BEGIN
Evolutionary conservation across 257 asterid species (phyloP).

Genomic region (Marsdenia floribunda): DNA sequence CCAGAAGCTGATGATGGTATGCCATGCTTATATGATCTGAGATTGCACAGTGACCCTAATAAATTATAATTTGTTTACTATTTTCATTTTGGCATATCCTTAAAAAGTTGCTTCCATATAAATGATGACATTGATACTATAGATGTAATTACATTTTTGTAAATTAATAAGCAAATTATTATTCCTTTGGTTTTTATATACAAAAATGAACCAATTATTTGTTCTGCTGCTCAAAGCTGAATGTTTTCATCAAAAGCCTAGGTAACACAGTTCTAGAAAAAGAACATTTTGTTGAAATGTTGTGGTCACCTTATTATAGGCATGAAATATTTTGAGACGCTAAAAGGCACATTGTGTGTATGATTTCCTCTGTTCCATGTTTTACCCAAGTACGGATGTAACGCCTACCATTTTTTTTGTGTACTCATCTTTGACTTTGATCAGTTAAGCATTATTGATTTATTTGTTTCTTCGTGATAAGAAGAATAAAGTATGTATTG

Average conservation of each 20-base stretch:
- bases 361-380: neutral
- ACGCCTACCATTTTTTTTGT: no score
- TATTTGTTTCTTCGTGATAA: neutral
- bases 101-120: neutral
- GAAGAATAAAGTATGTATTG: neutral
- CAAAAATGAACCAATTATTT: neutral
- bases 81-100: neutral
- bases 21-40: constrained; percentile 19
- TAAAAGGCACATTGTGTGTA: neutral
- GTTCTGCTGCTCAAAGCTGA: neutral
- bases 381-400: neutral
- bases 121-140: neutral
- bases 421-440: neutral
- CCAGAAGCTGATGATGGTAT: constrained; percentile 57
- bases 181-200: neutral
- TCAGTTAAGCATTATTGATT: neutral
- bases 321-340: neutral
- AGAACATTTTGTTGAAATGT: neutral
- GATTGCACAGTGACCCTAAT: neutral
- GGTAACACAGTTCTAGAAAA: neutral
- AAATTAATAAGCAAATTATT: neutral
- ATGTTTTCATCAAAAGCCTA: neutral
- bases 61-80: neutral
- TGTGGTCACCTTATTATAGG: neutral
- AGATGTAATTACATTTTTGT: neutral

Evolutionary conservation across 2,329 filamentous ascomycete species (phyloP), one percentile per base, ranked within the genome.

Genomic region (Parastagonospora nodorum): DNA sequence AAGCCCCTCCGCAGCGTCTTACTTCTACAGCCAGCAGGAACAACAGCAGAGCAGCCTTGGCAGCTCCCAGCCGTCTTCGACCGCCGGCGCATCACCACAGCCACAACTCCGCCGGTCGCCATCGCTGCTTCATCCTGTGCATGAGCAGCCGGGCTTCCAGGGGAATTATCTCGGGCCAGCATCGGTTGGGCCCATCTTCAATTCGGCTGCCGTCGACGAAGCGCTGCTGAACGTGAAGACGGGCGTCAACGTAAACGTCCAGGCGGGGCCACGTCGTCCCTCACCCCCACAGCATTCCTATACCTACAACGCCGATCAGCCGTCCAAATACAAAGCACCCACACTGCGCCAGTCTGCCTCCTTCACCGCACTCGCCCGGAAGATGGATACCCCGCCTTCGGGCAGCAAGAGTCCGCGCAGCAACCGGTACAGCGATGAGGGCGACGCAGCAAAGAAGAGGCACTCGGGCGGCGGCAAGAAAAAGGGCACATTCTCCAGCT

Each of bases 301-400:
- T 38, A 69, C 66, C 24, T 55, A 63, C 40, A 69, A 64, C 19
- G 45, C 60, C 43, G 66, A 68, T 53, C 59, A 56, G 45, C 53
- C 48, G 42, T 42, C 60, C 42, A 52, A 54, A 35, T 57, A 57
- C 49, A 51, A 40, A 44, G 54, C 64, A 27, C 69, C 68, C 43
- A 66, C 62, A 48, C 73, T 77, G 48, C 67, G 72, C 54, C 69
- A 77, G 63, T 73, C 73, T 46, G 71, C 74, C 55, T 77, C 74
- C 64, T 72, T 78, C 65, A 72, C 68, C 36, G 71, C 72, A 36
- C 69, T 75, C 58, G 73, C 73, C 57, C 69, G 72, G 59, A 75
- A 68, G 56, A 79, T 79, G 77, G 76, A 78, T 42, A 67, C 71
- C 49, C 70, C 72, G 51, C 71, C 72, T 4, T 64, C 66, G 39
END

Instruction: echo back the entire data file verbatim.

Evolutionary conservation across 257 asterid species (phyloP).

Genomic region (Marsdenia floribunda): DNA sequence CCAGAAGCTGATGATGGTATGCCATGCTTATATGATCTGAGATTGCACAGTGACCCTAATAAATTATAATTTGTTTACTATTTTCATTTTGGCATATCCTTAAAAAGTTGCTTCCATATAAATGATGACATTGATACTATAGATGTAATTACATTTTTGTAAATTAATAAGCAAATTATTATTCCTTTGGTTTTTATATACAAAAATGAACCAATTATTTGTTCTGCTGCTCAAAGCTGAATGTTTTCATCAAAAGCCTAGGTAACACAGTTCTAGAAAAAGAACATTTTGTTGAAATGTTGTGGTCACCTTATTATAGGCATGAAATATTTTGAGACGCTAAAAGGCACATTGTGTGTATGATTTCCTCTGTTCCATGTTTTACCCAAGTACGGATGTAACGCCTACCATTTTTTTTGTGTACTCATCTTTGACTTTGATCAGTTAAGCATTATTGATTTATTTGTTTCTTCGTGATAAGAAGAATAAAGTATGTATTG

Average conservation of each 20-base stretch:
- bases 361-380: neutral
- ACGCCTACCATTTTTTTTGT: no score
- TATTTGTTTCTTCGTGATAA: neutral
- bases 101-120: neutral
- GAAGAATAAAGTATGTATTG: neutral
- CAAAAATGAACCAATTATTT: neutral
- bases 81-100: neutral
- bases 21-40: constrained; percentile 19
- TAAAAGGCACATTGTGTGTA: neutral
- GTTCTGCTGCTCAAAGCTGA: neutral
- bases 381-400: neutral
- bases 121-140: neutral
- bases 421-440: neutral
- CCAGAAGCTGATGATGGTAT: constrained; percentile 57
- bases 181-200: neutral
- TCAGTTAAGCATTATTGATT: neutral
- bases 321-340: neutral
- AGAACATTTTGTTGAAATGT: neutral
- GATTGCACAGTGACCCTAAT: neutral
- GGTAACACAGTTCTAGAAAA: neutral
- AAATTAATAAGCAAATTATT: neutral
- ATGTTTTCATCAAAAGCCTA: neutral
- bases 61-80: neutral
- TGTGGTCACCTTATTATAGG: neutral
- AGATGTAATTACATTTTTGT: neutral

Evolutionary conservation across 2,329 filamentous ascomycete species (phyloP), one percentile per base, ranked within the genome.

Genomic region (Parastagonospora nodorum): DNA sequence AAGCCCCTCCGCAGCGTCTTACTTCTACAGCCAGCAGGAACAACAGCAGAGCAGCCTTGGCAGCTCCCAGCCGTCTTCGACCGCCGGCGCATCACCACAGCCACAACTCCGCCGGTCGCCATCGCTGCTTCATCCTGTGCATGAGCAGCCGGGCTTCCAGGGGAATTATCTCGGGCCAGCATCGGTTGGGCCCATCTTCAATTCGGCTGCCGTCGACGAAGCGCTGCTGAACGTGAAGACGGGCGTCAACGTAAACGTCCAGGCGGGGCCACGTCGTCCCTCACCCCCACAGCATTCCTATACCTACAACGCCGATCAGCCGTCCAAATACAAAGCACCCACACTGCGCCAGTCTGCCTCCTTCACCGCACTCGCCCGGAAGATGGATACCCCGCCTTCGGGCAGCAAGAGTCCGCGCAGCAACCGGTACAGCGATGAGGGCGACGCAGCAAAGAAGAGGCACTCGGGCGGCGGCAAGAAAAAGGGCACATTCTCCAGCT

Each of bases 301-400:
- T 38, A 69, C 66, C 24, T 55, A 63, C 40, A 69, A 64, C 19
- G 45, C 60, C 43, G 66, A 68, T 53, C 59, A 56, G 45, C 53
- C 48, G 42, T 42, C 60, C 42, A 52, A 54, A 35, T 57, A 57
- C 49, A 51, A 40, A 44, G 54, C 64, A 27, C 69, C 68, C 43
- A 66, C 62, A 48, C 73, T 77, G 48, C 67, G 72, C 54, C 69
- A 77, G 63, T 73, C 73, T 46, G 71, C 74, C 55, T 77, C 74
- C 64, T 72, T 78, C 65, A 72, C 68, C 36, G 71, C 72, A 36
- C 69, T 75, C 58, G 73, C 73, C 57, C 69, G 72, G 59, A 75
- A 68, G 56, A 79, T 79, G 77, G 76, A 78, T 42, A 67, C 71
- C 49, C 70, C 72, G 51, C 71, C 72, T 4, T 64, C 66, G 39